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Your Environment. Your Health.

Research Brief 117

Superfund Research Program

Analysis of PAHs in Air Samples Collected After the WTC Disaster and Estimation of Increase in Lifetime Cancer Risk

Release Date: 09/01/2004

The collapse of the World Trade Center (WTC) on September 11, 2001 released an estimated 1 million tons of dust and smoke into the air of New York City (NYC). More than 90% of the airborne mass consisted of particles of pulverized concrete, metals, silica, and organic materials that were larger than 10 µm in diameter. Because large particles do not penetrate deeply into the lungs, the vast majority of the dust generated by the collapse of the WTC posed a relatively small health risk to the general public. These large alkaline particles were irritating to the upper airways of exposed individuals, but settled quickly from the air. However, fine particulate matter (particles with diameter <2.5 µm, PM2.5) was continually emitted from Ground Zero during the cleanup, and was widely dispersed throughout greater NYC. Estimates based on the settled dust suggest that 11,000 tons of PM2.5 were released. Given their deep penetration into the lungs, PM2.5 particles represent great potential risk to the public health.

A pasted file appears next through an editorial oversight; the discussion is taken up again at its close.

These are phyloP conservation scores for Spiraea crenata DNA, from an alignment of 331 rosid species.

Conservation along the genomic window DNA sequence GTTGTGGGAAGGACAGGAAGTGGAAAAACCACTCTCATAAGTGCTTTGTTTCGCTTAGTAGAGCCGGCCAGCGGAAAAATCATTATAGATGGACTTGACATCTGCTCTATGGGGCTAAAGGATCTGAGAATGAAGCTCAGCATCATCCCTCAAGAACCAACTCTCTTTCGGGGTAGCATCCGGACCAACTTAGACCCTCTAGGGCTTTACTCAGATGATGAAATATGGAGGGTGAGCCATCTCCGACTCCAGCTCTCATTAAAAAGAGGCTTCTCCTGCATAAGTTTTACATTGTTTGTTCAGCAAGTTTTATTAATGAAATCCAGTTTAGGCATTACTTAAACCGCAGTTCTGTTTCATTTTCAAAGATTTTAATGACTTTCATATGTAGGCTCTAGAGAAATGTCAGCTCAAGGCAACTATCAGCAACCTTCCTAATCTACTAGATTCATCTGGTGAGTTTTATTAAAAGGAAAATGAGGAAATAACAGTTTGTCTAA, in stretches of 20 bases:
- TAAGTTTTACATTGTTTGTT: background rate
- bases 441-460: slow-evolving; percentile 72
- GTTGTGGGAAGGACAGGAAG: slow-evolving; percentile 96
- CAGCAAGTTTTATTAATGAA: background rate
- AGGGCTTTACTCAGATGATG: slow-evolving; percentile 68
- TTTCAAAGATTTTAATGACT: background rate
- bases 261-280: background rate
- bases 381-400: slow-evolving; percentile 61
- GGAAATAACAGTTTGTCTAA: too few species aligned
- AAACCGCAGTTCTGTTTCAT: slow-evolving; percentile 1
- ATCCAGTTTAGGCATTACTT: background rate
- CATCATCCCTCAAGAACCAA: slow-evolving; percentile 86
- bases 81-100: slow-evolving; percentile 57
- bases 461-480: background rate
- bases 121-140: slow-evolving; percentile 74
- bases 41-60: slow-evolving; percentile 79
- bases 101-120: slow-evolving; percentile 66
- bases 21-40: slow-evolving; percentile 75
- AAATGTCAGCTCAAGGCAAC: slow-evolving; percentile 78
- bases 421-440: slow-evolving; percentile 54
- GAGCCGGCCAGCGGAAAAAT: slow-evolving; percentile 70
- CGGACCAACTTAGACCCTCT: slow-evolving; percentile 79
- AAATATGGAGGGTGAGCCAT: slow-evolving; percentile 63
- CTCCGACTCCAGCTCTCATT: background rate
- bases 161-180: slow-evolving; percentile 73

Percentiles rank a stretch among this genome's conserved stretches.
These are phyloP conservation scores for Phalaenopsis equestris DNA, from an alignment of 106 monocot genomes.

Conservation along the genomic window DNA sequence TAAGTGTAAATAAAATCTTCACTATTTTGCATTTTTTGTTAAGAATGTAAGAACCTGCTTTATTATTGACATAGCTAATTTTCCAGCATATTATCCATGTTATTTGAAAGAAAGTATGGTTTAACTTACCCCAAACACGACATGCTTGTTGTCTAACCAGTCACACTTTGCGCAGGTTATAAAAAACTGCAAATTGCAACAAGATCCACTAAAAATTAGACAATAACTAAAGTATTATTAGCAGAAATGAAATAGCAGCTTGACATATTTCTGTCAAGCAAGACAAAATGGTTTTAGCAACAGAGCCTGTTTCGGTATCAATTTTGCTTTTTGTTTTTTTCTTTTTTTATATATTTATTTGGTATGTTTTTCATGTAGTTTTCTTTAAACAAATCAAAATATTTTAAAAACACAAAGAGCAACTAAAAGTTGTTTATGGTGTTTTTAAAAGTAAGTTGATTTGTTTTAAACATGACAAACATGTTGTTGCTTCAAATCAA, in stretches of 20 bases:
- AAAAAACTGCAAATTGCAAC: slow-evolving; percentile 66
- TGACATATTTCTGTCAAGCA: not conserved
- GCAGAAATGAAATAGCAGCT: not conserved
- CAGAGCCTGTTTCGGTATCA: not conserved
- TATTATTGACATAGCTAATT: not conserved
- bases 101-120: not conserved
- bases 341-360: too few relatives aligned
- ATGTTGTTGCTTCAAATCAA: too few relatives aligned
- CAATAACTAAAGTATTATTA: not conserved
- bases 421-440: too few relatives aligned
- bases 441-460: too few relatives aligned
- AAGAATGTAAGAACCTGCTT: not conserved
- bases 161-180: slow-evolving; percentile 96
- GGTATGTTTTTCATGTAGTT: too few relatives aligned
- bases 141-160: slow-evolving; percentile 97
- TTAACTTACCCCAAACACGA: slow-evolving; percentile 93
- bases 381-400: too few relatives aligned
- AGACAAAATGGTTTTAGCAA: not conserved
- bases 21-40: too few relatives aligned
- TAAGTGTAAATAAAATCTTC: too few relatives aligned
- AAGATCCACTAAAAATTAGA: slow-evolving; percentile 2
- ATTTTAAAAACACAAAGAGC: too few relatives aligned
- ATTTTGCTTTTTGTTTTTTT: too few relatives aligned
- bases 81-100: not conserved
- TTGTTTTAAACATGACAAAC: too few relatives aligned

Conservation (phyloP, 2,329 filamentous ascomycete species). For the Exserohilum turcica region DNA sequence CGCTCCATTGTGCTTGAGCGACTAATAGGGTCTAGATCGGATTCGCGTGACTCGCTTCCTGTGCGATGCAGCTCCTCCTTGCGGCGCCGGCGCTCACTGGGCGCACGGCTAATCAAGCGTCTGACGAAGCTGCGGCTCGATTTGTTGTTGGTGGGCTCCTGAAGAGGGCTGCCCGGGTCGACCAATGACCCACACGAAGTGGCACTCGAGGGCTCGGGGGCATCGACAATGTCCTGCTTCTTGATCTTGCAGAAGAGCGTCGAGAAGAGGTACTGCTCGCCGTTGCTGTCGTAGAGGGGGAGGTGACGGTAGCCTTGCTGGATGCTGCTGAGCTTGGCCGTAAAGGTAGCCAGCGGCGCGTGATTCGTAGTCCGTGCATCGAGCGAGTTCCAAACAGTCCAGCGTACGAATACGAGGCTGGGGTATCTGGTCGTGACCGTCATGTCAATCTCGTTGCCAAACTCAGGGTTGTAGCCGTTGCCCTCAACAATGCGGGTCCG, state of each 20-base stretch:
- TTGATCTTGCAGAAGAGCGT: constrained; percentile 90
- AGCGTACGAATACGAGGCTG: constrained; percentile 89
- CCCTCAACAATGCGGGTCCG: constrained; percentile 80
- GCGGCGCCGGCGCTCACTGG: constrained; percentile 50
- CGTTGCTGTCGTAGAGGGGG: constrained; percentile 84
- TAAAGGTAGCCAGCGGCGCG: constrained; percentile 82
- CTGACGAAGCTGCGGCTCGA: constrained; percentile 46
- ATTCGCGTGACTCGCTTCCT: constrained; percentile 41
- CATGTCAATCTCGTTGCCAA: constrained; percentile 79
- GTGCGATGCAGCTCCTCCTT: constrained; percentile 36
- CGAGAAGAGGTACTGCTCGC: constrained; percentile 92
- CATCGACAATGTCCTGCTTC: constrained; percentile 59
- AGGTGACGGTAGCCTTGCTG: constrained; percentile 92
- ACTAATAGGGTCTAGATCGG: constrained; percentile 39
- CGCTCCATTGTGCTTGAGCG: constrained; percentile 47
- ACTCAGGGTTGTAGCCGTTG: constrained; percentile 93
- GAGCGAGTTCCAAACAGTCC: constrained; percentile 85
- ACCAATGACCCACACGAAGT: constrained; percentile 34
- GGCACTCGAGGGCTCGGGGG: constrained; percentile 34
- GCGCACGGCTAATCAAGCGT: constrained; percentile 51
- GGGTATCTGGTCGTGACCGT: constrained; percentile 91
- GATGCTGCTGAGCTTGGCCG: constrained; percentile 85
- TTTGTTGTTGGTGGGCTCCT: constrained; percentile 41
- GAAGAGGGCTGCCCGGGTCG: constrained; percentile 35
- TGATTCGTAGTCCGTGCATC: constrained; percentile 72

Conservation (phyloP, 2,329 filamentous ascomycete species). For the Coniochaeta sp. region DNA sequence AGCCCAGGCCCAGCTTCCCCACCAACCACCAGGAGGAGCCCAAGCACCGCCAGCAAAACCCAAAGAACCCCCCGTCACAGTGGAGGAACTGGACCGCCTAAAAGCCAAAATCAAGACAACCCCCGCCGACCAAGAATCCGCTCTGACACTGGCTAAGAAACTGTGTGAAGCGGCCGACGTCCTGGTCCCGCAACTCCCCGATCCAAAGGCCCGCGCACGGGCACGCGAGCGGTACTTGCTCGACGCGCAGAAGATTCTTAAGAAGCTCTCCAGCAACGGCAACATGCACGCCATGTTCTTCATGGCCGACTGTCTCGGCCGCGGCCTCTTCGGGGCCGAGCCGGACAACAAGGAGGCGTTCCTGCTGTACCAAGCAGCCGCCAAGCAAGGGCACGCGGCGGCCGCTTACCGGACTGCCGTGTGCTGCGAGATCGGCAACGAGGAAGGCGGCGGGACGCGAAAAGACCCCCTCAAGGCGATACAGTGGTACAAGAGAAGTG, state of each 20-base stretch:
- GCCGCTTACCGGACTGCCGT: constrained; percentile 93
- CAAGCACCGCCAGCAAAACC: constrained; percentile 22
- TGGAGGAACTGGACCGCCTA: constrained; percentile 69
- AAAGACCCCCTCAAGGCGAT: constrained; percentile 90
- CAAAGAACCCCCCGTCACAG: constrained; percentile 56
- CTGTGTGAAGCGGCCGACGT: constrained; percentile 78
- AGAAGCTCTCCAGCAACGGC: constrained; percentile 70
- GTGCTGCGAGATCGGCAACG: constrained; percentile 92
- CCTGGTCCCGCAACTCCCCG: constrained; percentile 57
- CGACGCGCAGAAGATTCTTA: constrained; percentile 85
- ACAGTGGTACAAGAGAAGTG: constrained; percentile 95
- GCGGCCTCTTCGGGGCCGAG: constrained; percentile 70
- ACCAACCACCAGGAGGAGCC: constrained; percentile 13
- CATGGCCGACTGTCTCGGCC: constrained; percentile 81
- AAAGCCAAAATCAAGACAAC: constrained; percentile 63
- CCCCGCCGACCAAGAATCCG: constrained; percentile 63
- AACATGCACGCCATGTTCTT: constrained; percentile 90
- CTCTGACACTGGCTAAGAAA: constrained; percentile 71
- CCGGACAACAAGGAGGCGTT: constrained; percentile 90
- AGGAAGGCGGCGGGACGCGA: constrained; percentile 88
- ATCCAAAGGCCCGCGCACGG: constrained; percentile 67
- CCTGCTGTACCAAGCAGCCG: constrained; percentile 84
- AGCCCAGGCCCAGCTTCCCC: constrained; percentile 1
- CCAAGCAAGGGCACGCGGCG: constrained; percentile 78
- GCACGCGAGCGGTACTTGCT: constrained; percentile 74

The PM2.5 fraction contained materials from the pulverized WTC structures and soot particles from fires that persisted from September 11 through December 20, 2001. The soot contained numerous carcinogens, notably polycyclic aromatic hydrocarbons (PAHs), which are ubiquitous products of incomplete combustion. PAHs have frequently been associated with human cancers of the skin, lungs, and bladder, as well as with elevated levels of DNA adducts and P53 mutations in humans. Airborne PAHs have also been implicated in human reproductive effects.

Following the WTC disaster, the U.S. Environmental Protection Agency (EPA) collected air samples at or near Ground Zero to monitor a variety of pollutants, and deployed monitors for PM2.5 at four locations. Samples were collected daily using Teflon filters at each site (~24-hour duration) between September 23, 2001 and March 27, 2002. After performing nondestructive assays for particle mass and metal content, the EPA archived the Teflon filters.